It was a scene distinctly reminiscent of its fictional twin. I watched a group of people sing “Ave Maria” as they watched, teary-eyed, Notre Dame cathedral engulfed in flames. And I couldn’t help but be reminded of the Who’s in Whoville, singing on Christmas morning despite a lack of presents, food for a feast and other holiday trimmings.
Cynics may scoff at the analogy, but it’s a convenient one. And convenient analogies are usually so for a reason.
We are not our things.
Not even our most beautiful symbols and temples.
Occasionally, our spirits remind us of this.
My eyes welled as I watched the spire fall, as I heard the beautiful voices—somber and somehow hopeful at the same time—as I realized the craftsmanship of centuries was being destroyed as the world watched.
Here one minute and gone the next, as my mother used to say. Hard to fathom.
This week alone, I’ve talked to several people who are experiencing their own version of a raging fire. One was in one moment living a normal weekday and the next at the hospital in emergency surgery. Another said goodbye to a significant other, for good. A third lost the job that supports his family.
When the universe decides to burn your metaphorical house down, it can do so in seconds. It can be so ugly, so quick. But I am encouraged by what I see this week. These people are somehow singing “Ave Maria” as they watch. As they live what most of us pray not to.
Not everyone is so resilient. I can think of people I’ve known who sit in their own version of a burning house but refuse to leave. We all put work into our metaphorical masterpieces—sometimes it’s a marriage, sometimes a child, sometimes a career. Some of us respond with grace when life burns our masterpiece to the ground. We do what the helpers at Notre Dame did—we triage. We rescue all the precious artifacts we can, but we also realize the inevitability of the situation. Our precious bits have lost their former home; our life will not exist as we once knew it.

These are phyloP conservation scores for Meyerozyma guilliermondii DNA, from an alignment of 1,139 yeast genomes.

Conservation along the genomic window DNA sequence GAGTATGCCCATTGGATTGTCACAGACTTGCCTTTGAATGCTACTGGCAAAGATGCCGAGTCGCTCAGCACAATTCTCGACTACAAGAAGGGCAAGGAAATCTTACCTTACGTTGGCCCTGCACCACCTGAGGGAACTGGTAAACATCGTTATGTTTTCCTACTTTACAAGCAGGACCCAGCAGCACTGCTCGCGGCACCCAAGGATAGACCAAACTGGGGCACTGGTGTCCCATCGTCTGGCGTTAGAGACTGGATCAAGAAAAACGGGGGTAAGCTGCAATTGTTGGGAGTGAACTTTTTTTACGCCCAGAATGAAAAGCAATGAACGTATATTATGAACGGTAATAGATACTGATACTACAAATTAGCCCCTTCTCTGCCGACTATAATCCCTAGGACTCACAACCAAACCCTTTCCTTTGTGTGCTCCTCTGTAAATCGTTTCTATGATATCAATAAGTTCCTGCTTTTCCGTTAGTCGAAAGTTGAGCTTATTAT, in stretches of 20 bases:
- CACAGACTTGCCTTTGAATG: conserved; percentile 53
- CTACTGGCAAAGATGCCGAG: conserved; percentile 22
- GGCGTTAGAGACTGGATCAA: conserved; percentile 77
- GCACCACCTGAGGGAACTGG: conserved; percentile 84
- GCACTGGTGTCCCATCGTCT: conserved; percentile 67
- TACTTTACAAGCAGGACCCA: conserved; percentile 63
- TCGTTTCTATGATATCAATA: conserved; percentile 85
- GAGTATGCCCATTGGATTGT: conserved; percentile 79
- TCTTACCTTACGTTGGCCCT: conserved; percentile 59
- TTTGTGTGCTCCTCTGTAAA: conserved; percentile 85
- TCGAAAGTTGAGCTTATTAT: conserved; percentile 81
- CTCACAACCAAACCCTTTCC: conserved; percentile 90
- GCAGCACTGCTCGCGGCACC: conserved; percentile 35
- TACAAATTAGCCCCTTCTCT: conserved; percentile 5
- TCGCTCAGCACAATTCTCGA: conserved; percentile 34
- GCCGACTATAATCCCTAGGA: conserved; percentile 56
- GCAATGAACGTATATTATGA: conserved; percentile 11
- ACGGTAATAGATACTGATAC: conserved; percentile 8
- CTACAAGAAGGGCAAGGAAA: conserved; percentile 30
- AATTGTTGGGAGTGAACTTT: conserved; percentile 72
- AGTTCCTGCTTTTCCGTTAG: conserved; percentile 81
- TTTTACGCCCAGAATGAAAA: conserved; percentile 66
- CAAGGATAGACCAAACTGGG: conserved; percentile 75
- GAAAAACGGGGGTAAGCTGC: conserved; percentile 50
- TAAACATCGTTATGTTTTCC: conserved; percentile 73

Others of us sit within the burning building and refuse to leave. This generally does not change the ending of our story. The fire destroys everything at some point. Sometimes even us and those we love. And we lose the chance to take the precious bits from it because we refuse to acknowledge the reality of the destruction.
I know because I’ve been both people.
I prefer to sing. I know that now. I prefer to take what I can from the wreckage, to treasure what’s salvageable but to realize it’s time to build a new masterpiece. And that may take a lifetime. And that is ok.
I prefer to celebrate the beauty of what was, thanking it for its service, while acknowledging the sadness of watching something I’ve so loved disappear. A marriage. A person I thought I knew. A lifestyle and career that no longer fit who I’ve become.
You have your own versions of these things. Your own Notre Dame.
I hope you sing. When faced with the choice—acceptance or denial, hope or bitterness—I hope the notes trip off your tongue.
It sure beats sitting in a burning building.